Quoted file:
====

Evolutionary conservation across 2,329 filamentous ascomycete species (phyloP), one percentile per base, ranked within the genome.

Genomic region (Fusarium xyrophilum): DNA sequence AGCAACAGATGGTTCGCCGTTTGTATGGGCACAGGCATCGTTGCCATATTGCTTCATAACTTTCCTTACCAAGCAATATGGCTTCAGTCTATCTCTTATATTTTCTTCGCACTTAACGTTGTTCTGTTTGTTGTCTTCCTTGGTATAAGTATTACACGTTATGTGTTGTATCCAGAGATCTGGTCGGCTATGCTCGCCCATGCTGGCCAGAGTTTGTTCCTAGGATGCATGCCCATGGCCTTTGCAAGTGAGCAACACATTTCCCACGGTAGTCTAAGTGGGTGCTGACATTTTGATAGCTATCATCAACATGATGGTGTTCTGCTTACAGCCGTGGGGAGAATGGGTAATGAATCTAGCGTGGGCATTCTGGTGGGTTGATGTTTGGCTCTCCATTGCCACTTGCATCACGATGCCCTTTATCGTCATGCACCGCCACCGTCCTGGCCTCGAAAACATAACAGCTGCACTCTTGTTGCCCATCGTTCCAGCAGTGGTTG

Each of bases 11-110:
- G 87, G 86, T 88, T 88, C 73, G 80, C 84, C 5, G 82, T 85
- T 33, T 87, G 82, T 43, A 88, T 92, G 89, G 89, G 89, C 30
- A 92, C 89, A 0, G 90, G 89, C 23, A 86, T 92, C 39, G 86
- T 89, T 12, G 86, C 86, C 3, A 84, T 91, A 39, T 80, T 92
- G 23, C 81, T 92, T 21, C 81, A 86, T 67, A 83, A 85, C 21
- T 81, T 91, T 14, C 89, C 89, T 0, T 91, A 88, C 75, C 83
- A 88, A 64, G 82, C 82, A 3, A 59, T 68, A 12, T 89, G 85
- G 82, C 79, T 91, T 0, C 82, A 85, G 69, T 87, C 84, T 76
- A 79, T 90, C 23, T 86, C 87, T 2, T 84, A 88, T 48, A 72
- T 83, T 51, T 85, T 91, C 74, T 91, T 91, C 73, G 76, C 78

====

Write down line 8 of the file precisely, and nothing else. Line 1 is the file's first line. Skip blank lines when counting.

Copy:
- G 23, C 81, T 92, T 21, C 81, A 86, T 67, A 83, A 85, C 21